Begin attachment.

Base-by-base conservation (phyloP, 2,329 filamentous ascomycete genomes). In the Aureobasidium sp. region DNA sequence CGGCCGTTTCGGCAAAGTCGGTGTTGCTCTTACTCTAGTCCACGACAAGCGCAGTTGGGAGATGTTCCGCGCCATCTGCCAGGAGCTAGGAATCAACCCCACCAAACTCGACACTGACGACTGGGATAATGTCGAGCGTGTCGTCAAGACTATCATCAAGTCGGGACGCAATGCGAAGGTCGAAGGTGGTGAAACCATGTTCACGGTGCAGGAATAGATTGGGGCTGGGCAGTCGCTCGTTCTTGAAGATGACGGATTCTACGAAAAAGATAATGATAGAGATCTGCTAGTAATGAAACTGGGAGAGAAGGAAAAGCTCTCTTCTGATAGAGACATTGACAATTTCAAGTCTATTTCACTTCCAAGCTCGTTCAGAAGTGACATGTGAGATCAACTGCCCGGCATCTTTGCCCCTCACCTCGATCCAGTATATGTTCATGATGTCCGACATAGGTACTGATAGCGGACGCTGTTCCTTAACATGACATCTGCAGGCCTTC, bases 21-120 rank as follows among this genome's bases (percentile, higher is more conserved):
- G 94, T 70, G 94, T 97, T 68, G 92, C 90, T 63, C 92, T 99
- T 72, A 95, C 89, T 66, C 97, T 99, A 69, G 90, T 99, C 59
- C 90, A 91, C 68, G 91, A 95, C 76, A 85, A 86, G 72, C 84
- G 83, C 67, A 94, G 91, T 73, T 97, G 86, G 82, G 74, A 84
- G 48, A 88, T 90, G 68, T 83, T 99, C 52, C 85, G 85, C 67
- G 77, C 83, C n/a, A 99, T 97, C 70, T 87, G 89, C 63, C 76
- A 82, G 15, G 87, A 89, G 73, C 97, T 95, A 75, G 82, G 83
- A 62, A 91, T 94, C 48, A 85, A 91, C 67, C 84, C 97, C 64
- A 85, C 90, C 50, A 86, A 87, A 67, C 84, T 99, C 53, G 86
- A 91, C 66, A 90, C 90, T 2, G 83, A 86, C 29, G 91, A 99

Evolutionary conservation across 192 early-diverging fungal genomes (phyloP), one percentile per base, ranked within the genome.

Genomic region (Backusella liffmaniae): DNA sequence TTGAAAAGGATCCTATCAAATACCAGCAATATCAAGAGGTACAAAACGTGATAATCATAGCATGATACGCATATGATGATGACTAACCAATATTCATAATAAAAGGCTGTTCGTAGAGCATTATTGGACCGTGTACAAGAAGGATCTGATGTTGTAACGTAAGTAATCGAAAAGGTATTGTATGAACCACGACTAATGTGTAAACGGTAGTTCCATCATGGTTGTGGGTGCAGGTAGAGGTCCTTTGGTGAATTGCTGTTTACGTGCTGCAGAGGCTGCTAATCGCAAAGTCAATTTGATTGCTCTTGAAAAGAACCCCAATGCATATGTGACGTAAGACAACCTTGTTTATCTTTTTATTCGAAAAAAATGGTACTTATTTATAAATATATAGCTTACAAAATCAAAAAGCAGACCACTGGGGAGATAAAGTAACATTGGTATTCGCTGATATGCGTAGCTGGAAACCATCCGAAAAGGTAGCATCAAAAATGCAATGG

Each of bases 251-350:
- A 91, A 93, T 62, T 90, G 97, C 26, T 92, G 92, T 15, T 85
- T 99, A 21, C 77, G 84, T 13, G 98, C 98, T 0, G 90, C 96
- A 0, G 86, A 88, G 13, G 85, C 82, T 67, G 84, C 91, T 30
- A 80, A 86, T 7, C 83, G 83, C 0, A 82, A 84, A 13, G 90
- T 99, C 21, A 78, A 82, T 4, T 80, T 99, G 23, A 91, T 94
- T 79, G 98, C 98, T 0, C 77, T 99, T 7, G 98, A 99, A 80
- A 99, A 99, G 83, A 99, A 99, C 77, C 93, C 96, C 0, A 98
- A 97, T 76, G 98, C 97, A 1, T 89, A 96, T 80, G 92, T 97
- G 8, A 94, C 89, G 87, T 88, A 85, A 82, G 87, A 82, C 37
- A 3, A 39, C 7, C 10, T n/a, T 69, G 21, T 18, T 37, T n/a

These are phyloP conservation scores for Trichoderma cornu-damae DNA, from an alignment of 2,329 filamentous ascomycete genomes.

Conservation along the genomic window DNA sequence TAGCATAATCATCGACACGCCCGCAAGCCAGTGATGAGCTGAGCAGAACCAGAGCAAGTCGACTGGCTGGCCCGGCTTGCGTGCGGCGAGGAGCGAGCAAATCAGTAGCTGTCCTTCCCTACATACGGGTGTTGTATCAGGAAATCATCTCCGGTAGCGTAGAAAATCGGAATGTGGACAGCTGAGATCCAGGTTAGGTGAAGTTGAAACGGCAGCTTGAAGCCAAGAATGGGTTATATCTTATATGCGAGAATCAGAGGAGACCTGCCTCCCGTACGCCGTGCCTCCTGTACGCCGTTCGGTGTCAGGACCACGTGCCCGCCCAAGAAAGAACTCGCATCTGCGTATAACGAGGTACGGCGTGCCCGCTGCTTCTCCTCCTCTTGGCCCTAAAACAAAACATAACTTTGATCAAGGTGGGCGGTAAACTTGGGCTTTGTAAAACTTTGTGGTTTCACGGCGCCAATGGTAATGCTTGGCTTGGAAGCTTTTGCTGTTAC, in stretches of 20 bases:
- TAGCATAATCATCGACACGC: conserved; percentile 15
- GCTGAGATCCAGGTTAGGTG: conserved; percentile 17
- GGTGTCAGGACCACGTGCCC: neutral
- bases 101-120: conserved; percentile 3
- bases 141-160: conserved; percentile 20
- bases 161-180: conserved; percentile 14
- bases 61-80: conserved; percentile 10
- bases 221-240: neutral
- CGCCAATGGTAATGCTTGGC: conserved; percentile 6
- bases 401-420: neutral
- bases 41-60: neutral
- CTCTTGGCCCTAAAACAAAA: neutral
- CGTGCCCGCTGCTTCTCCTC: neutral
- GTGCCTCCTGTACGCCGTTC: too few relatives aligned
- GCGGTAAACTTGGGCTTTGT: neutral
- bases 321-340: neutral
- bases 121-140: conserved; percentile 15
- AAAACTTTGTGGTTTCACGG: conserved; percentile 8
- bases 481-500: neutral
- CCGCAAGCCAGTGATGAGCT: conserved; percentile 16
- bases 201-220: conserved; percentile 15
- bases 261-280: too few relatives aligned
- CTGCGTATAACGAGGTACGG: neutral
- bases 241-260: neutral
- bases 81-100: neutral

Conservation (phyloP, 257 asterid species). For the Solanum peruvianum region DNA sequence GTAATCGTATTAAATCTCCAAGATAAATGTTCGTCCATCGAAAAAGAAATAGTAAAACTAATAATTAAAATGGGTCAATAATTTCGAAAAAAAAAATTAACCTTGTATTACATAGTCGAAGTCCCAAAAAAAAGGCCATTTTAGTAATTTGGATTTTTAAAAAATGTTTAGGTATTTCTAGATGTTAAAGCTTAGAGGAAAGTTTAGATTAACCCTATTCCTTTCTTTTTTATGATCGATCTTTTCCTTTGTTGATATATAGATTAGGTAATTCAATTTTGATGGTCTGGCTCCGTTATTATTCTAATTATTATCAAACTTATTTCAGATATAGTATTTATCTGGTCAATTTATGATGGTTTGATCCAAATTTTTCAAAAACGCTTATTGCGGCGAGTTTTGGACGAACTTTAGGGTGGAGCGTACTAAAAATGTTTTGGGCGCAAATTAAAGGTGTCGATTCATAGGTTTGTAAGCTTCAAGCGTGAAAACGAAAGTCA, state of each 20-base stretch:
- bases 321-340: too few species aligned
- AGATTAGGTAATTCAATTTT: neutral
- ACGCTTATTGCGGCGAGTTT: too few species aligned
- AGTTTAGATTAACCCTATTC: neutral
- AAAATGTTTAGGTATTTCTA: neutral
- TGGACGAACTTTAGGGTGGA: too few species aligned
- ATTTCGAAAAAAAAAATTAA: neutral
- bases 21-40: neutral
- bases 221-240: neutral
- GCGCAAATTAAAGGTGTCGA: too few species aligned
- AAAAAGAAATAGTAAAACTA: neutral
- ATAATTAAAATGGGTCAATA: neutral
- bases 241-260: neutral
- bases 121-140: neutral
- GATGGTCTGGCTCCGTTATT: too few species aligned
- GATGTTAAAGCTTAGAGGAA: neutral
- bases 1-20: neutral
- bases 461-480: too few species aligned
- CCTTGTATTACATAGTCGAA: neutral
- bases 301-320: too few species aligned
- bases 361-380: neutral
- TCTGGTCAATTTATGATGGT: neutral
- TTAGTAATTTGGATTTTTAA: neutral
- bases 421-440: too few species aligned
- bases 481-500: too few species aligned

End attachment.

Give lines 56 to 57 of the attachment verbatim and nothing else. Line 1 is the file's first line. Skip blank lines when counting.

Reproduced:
- AGTTTAGATTAACCCTATTC: neutral
- AAAATGTTTAGGTATTTCTA: neutral